Geoff Emerick was The Beatles' sound-engineer from REVOLVER onward. Emerick was the guy who made John Lennon's voice sound like John was the Dali Lama chanting from a far-off mountaintop on "Tomorrow Never Knows." Emerick's idea of sending John's voice thru a rotating Leslie speaker kept Lennon from being suspended by a rope from the studio's ceiling & swung past the microphone....
Pushed by The Beatles at their creative height 4 ever-newer & more unusual sounds, Emerick ended up winning engineering Grammy Awards 4 SGT. PEPPER & ABBEY ROAD. He also engineered Paul McCartney & Wings' BAND ON THE RUN album, among many others.
He's also the guy who walked out 1/2way thru sessions 4 the WHITE ALBUM cos he couldn't take the stress -- endless long days of Beatles arguing with each other & snapping at the studio staff.
Despite his reputation as Beatles' producer George Martin's ever-loyal low-key right-hand man, some of Emerick's opinions might suprise you.
Emerick & Howard Massey's HERE, THERE AND EVERYWHERE (2006) starts with Emerick being promoted at the start of the REVOLVER sessions, then backtracks 2 his childhood -- where Emerick's discovery of a box full of old 78-rpm records triggers his lifelong obsession with sound (I admit I skimmed most of this).
Then we follow as young Geoff applies 4 an engineer/tape-operator job at London's EMI studios -- & is miraculously accepted. These early chapters show clearly the almost laboratory-like atmosphere of EMI's Abbey Road complex before The Beatles came along: the strict studio hierarchy, the engineers in their regulation long white coats, etc.
Emerick is there 4 The Beatles' 1st session & follows their career from that point on. He sees how the Fab 4 help the young engineers & tape-op's at EMI loosen up. The long white coats R eventually dropped, but shirts & ties stay as required studio wear.
When Emerick gets promoted 4 REVOLVER (upon engineer Norman Smith's departure 2 produce Pink Floyd's 1st album), Emerick dreads how the Fabs might react if he makes a mistake. He's especially worried about that acid-tongued Lennon, & the often-grumpy George Harrison. But he gets thru that, & he & McCartney form a lifelong friendship.
The details from the years of sessions that follow R solid -- you might not learn NEthing new about the Fabs, but Emerick's stories will confirm what you've already heard or read. There R 2 long chapters about the making of SGT. PEPPER that paint probly as clear a picture as Beatles fans will ever get.
The chapters on the WHITE ALBUM might B tough 2 read if you're a fan, but it's a matter of record that those sessions were stressful. The LET IT BE sessions were worse. Emerick's only around 4 a little bit of that, but his only chance 2 meet legendary producer Phil Spector ain't a pretty picture.
What suprised me was some of Emerick's opinions about some of these people. He points out many times what a stuffed shirt George Martin was -- how Martin apparently wanted no1 on the studio staff 2 get credit 4 the technical end of Beatles recordings Xcept himself. In Emerick's view, Martin always wanted 2 appear essential, irreplaceable 2 the recording process. (Emerick sez this despite the fact that Martin later offers him a job at Martin's AIR Studios, & Emerick takes it.)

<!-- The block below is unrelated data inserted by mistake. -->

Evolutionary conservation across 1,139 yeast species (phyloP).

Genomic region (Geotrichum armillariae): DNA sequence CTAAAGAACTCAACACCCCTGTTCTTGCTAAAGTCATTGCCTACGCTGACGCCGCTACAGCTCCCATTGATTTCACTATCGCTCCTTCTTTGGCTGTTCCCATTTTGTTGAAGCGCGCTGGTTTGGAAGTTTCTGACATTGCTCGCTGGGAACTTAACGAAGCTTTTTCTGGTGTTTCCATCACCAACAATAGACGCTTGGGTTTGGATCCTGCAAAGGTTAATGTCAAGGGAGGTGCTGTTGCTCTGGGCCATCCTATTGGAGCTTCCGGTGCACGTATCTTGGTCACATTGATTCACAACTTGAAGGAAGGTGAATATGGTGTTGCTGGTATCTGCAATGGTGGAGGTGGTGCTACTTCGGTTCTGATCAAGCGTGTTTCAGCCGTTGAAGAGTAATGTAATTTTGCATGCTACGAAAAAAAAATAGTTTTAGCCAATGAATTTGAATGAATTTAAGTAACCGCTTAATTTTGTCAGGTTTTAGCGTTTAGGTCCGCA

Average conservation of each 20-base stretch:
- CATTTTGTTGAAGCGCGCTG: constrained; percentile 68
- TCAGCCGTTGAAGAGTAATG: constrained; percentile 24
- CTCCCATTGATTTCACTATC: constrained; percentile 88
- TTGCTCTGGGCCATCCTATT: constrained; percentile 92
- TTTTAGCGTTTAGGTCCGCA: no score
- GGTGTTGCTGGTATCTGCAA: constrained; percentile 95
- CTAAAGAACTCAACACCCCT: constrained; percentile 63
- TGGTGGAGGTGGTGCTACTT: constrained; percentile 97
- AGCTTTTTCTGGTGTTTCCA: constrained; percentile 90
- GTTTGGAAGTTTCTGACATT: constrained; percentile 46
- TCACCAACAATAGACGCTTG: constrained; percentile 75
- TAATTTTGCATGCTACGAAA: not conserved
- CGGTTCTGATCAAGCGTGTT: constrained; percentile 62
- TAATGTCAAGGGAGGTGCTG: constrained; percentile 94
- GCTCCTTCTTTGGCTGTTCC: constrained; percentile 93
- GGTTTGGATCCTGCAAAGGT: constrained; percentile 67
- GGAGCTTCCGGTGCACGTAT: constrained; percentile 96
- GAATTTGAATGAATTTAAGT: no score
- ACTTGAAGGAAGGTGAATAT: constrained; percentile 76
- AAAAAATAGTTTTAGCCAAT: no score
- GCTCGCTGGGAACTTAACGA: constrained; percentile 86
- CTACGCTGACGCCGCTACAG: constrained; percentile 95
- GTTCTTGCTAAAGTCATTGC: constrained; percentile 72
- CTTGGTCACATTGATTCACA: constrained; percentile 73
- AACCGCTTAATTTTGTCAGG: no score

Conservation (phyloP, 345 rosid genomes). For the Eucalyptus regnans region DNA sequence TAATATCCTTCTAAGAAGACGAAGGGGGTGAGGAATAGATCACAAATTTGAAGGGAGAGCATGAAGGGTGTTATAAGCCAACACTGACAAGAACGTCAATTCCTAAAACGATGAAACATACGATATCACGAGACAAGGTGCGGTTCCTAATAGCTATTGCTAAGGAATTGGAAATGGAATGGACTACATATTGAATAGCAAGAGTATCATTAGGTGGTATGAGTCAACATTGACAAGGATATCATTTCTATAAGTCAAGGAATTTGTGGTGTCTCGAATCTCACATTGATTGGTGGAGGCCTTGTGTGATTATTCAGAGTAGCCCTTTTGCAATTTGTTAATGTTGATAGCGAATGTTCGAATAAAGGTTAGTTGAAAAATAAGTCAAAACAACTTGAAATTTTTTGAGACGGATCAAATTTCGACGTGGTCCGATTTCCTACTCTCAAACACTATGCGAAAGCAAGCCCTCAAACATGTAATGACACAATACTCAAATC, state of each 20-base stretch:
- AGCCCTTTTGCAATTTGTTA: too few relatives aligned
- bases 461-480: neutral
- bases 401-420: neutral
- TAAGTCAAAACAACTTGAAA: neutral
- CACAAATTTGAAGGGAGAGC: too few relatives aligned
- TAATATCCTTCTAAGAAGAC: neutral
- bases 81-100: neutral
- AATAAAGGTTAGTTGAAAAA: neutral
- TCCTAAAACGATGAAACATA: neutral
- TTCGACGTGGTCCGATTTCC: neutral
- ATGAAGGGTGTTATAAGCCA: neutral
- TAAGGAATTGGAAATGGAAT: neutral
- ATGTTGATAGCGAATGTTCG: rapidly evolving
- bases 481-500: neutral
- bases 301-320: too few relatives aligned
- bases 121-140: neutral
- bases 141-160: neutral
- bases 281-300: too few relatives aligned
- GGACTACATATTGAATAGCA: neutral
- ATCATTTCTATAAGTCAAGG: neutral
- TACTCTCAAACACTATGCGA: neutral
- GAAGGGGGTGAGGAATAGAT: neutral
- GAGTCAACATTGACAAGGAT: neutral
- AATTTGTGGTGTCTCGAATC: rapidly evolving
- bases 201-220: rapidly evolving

Emerick also sez & shows that Martin was often exasperated by the Fabs' requests, by their immaturity, by their inability 2 grasp what could & couldn't B done thru recording. But Martin & Emerick & their crew found some way 2 make it work anyhow.
Emerick also zings Harrison repeatedly -- talking about how it often took George HOURS 2 get even the simplest guitar solo down properly, & how George's early songs often failed 2 inspire the band's best work. It isn't until ABBEY ROAD -- when Harrison shows up with "Something" & "Here Comes the Sun" -- that Emerick allows George a little respect. He sez at that point George seemed 2 have settled in2 his role in the band, found a place 4 himself & relaxed in2 it.
Some of Emerick's fellow engineers also get zinged. Engineer (& later producer) Chris Thomas gets jumped on 4 not knowing his place & talking 2 much during Martin's sessions. (Remember that studio hierarchy?) Engineer & later producer Ken Scott starts work during the WHITE ALBUM sessions, & ends up replacing Emerick on the project. & the brief up-close look we get at Phil Spector makes him look like an out-of-control maniac.
It's not that I don't think this is how things were, or that Emerick doesn't have a right 2 his opinion -- it's that this score-settling is unexpected coming from the kind of low-key, gentlemanly guy that Emerick was always portrayed as being.
There's a lot more: Emerick works a few years at Apple, recording & producing Badfinger among others, & trying 2 get Apple's basement studio straight. 1nce he gets the studio set, within a coupla years the Apple "management" levels the building.
Emerick travels 2 Nigeria & dodges lizards & giant cockroaches 2 record Paul & Wings' BAND ON THE RUN. He produces Elvis Costello's IMPERIAL BEDROOM & others. He continues 2 engineer Paul's later solo albums, TUG OF WAR, PIPES OF PEACE, GIVE MY REGARDS TO BROAD STREET, FLAMING PIE, & others. He helps assemble The Beatles' ANTHOLOGY's & records the 2 "reunion" singles that Paul, George & Ringo make based on John's demos. & he receives a "Technical Grammy" 4 lifetime achievement in recording.
& at the end of the book it's clear he isn't done yet.
If you're a Beatles fan you might like this -- the chapters on REVOLVER & PEPPER R especially good, filled with great stories & lotsa behind-the-scenes info. But the later chapters featuring the Fab 4 arguing endlessly Rn't much fun 2 read. Even ABBEY ROAD ain't all that much fun.